August 21, 2013 is the one year anniversary of my father’s passing away from cancer. Two months prior to my father’s passing, my beloved mother-in-law passed away from cancer. About two months ago, my lifelong friend, who I’ve known since childhood passed away from cancer. So the last year has been a very hard one for me and the topic of cancer is one I try to avoid. My tribulations with cancer have inhibited me from talking much about my father until now.
My relationship with my father was strained for many years. When I think about it, the dynamics between my father and me wasn’t much different from many father /son relationships. As I look back now, I am happy I wised up in my forties and decided to work out my issues with my dad. Before my father’s passing, I had a lot of years where my dad and I were actually friends.
It wasn’t easy being my father’s son while growing to adulthood. He was as handsome as Alan Ladd, had the persona of James Dean and possessed the Scottish temperament of John Wayne. Besides all of that, as the actor Walter Brennan once said in a scene from the TV series The Guns of Will Sonnett, “no brag, just fact,” my father was a genius. Especially when it came to mechanical things created in any shape or form. By age 16 he had put a V8 engine in a Model T Ford. After he went into the Navy during the Korean War, every time my mom would go out shopping in my father’s white, Ford convertible the police would follow her around thinking it was my father looking for someone to race. My father once told me that he was more a concrete thinker and my capacity to think abstractly was far superior to his. I responded, dad I believe that ability comes from you teaching me how to conceptualize, identify the certainties, imagine the possibilities and then systemically map out the path to be taken along the road to problem solving a situation. Dad just looked at me and laughed. My father religiously read books about science and loved reading books by Carl Sagan. His knowledge of science inspired many interesting philosophical conversations when friends and relatives visited that lasted for hours. You know the discussions that start out with the question “If a tree falls in a forest and no one is around to hear it, does it make a sound?
My father was the first one in his family to graduate from high school, his father only had an eighth grade education. After graduation, dad went to work in the family trade, ironwork. The Hamilton family has over the years worked on most of the structures built in Michigan. My cousins and their families continue this rich tradition to this day. However, after 10 years in ironwork my father broke the mold and quit to start his own business in the trade of water well drilling. This business endeavor started my father down the path of entrepreneurship which would be the defining mark of who and what my dad was as a person for the rest of his life. This business venture as I now realize in my mid-fifties, provided me with the skills that have made me successful in my own endeavors. Later in his life my father expanded his business empire when he bought a hardware store from his cousin. Dad was well respected in the community for his business acumen, ethics and industriousness. I was reminded of this when one of my dearest friends mentioned after my father had cleaned the family water well, when he was told they didn’t have the money to pay, he said pay me when you can. To a well driller, their well logs are like the bible. After dad passed I was paging through his logs when I came upon an entry from 1963. Included was an invoice which at the top was handwritten Hamilton & Sons Well Drilling. At that time I would have been six years old.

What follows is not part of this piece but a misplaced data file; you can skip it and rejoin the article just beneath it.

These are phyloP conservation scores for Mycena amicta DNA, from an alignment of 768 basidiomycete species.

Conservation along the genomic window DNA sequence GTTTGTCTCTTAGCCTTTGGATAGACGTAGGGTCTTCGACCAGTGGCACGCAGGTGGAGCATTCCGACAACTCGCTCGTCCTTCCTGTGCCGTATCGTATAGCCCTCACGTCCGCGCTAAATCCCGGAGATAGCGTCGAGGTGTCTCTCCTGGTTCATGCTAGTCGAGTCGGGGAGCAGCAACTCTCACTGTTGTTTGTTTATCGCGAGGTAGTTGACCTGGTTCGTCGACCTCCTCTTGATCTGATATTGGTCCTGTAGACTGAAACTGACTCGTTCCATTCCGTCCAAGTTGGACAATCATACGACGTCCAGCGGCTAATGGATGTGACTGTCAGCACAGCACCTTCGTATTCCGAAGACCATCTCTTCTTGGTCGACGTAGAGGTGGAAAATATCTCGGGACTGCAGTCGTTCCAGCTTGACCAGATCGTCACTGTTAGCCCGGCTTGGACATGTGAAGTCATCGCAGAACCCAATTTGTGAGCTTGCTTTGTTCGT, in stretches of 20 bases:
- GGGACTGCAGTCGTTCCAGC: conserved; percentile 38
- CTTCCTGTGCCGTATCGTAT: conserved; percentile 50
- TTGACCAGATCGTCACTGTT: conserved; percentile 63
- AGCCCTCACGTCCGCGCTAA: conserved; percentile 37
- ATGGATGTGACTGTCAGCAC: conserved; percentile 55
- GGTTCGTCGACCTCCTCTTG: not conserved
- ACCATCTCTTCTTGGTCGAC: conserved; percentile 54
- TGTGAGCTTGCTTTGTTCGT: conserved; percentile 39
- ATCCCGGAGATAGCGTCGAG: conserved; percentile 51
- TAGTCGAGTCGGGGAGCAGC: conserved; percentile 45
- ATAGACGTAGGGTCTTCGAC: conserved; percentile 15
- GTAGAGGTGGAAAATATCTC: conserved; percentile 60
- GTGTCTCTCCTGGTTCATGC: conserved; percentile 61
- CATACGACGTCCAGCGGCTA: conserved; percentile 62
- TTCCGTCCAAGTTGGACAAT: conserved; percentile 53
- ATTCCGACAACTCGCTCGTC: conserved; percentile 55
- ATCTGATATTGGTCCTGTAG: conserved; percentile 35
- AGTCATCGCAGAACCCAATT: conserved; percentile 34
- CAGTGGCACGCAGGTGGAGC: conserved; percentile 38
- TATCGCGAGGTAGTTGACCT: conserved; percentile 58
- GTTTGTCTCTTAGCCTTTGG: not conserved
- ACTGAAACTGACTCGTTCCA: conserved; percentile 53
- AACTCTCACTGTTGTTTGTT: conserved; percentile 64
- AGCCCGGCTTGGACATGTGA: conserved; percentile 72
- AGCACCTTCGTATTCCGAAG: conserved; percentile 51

Dad was no doubt as they say, “a man’s man.” I once heard him say, “No man stands in my face.” One time in a barroom brawl he took on five men and put one of them in the hospital. The police held him at the hospital until the man pulled through. At an early age I was no longer allowed to hug and kiss him, I had to shake his hand like a man. The ironic thing, my children, his grandchildren when they visited him, they would jump in his lap, hug and kiss him and he would then smile as big as the moon. My father did some things in life I consider unforgivable. Although, after raising three children of my own, I’ve come to realize my father did the best he humanly could when raising me. I cherish every moment he spent with me.
A few months before my father passed away, I rounded up my three adult children and took them to visit my dad. While there dad showed me a flatbed trailer he had just built to haul away his junk (dad amazingly worked in his business up to a few weeks before he died). I had rented a brand new Chrysler 300 at the airport to drive up to see him. Dad took one look at it and became instantly giddy like a child. He then proceeds to tell me a story I never heard before. “One time a Chrysler like this came along side my Ford and wanted to race. I floored my car and when my pedal was to the floor with nothing left, the car blew right buy me.” Dad paused for a moment and then said, “I think I’m gonna buy one of these.”
Enjoy your father’s company every chance while you can.
~Keith Alan Hamilton~
Dad, mom and me…